The ELEVATE28 Charter is one of the most important documents in lacrosse history.
On October 31st, 2023, eight of the world’s leading lacrosse organizations came together in unprecedented unity to sign the ELEVATE28 Charter. This monumental document states that the National Lacrosse League, Athletes Unlimited, Intercollegiate Men’s Lacrosse Coaches Association, Intercollegiate Women’s Lacrosse Coaches Association, Joe Tsai Sports, Premier Lacrosse League, USA Lacrosse, and World Lacrosse combined efforts and resources to double lacrosse participation in the United States by 2030.
Lacrosse has been one of the fastest-growing sports in America for a couple of decades. With the signing of the ELEVATE28 Charter, this will undoubtedly continue to be the case through the 2028 Summer Games in Los Angeles, California, and beyond.
Yet, despite the tremendous growth the game has seen for generations, there is still much work to be done to make lacrosse a household sport. The ELEVATE28 initiative will make great strides to make this a reality.
USA Lacrosse CEO Marc Riccio understands that as far as lacrosse has come up to this moment in history, there is so much of the U.S. that has still not been introduced to the beauty and creativity of The Creator’s Game.
“We have so much upside as a sport,” Riccio said. “There’s so many places in the U.S. where, if someone wants to play the game, they don’t have that opportunity. Where we can go as a sport – there’s so many places that are untapped opportunities. There are so many places that are ripe for new lacrosse players. We’ve been punching above our weight for a long time, so this actually starts to put us in the big leagues, and we’re pretty excited about that.”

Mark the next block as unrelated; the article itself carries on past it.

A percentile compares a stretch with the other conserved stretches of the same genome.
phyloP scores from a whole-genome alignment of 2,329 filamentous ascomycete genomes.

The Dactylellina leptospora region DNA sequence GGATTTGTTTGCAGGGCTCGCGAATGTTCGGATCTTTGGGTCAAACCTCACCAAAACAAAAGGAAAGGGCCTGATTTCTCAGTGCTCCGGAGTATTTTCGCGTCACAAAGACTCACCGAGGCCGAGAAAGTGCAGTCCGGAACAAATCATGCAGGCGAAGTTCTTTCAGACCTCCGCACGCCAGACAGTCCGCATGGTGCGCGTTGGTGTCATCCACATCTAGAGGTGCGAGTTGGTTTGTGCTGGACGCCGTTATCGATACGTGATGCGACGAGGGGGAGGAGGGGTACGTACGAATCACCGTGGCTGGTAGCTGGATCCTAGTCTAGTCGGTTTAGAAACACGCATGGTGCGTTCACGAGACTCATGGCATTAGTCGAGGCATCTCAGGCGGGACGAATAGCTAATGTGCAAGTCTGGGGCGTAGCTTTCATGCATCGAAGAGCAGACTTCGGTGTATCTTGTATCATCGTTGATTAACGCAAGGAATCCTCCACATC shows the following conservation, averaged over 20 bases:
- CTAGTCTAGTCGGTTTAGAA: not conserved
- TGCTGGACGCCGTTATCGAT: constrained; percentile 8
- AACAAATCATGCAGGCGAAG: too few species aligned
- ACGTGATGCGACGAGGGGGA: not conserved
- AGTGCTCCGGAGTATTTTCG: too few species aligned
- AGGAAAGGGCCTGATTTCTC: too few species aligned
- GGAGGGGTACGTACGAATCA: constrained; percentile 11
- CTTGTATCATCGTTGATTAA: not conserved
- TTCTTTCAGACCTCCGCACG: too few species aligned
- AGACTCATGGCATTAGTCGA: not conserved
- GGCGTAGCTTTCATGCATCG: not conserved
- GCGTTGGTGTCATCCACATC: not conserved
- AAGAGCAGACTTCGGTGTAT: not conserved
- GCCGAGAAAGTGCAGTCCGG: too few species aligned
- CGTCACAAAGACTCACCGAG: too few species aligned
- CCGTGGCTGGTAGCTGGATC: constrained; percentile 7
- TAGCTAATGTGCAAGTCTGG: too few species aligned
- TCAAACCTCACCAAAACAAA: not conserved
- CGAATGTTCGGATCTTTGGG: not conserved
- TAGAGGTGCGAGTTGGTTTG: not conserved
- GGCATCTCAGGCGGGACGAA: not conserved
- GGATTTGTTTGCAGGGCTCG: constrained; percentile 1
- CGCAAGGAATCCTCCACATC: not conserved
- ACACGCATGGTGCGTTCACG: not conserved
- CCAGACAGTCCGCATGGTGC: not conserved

What is incredibly optimistic for the future of lacrosse is not only that the game has yet to be seen or played by so many around the United States but that there are many disciplines for men, women, boys, and girls to get involved with the game. Whether exploring field, box, or Sixes (the Olympic version of the sport), there will be different avenues to wander down Lacrosse Lane.
In the words of former NLL player and current PLL commentator Ryan Boyle, an American who dove head first into the box game with no previous experience, if there are more opportunities to play lacrosse, that’s better for the sport both now and in the long run. The ELEVATE28 Charter marks a firm commitment to the ultimate goal of all the parties that signed the document: the growth of lacrosse is what matters most.
“The more lacrosse, the better, and I think that’s the biggest thing,” Boyle said. “When you look at the Olympics, and you look at the initiative of Elevate28 for growth participation, we’re just trying to spread the love of this game, this beautiful game that we all love so much, regardless of form or fashion. Whether it’s box, field, or Sixes, if you’re playing lacrosse and you’re actively contributing to the growth, well-being, instruction, and education – if we’re all rowing in the same direction – then you’re trying to grow the game.”
The outcome of the signing of this charter is unknown, but it can only be seen as a gigantic leap in the right direction, particularly in the areas where the box game is still such a foreign concept to most people. The women’s box game is just beginning to take off. In 2024, World Lacrosse will host the first-ever women’s box championship at the 2024 World Lacrosse Box Championships in Utica, New York, from September 20th-29th.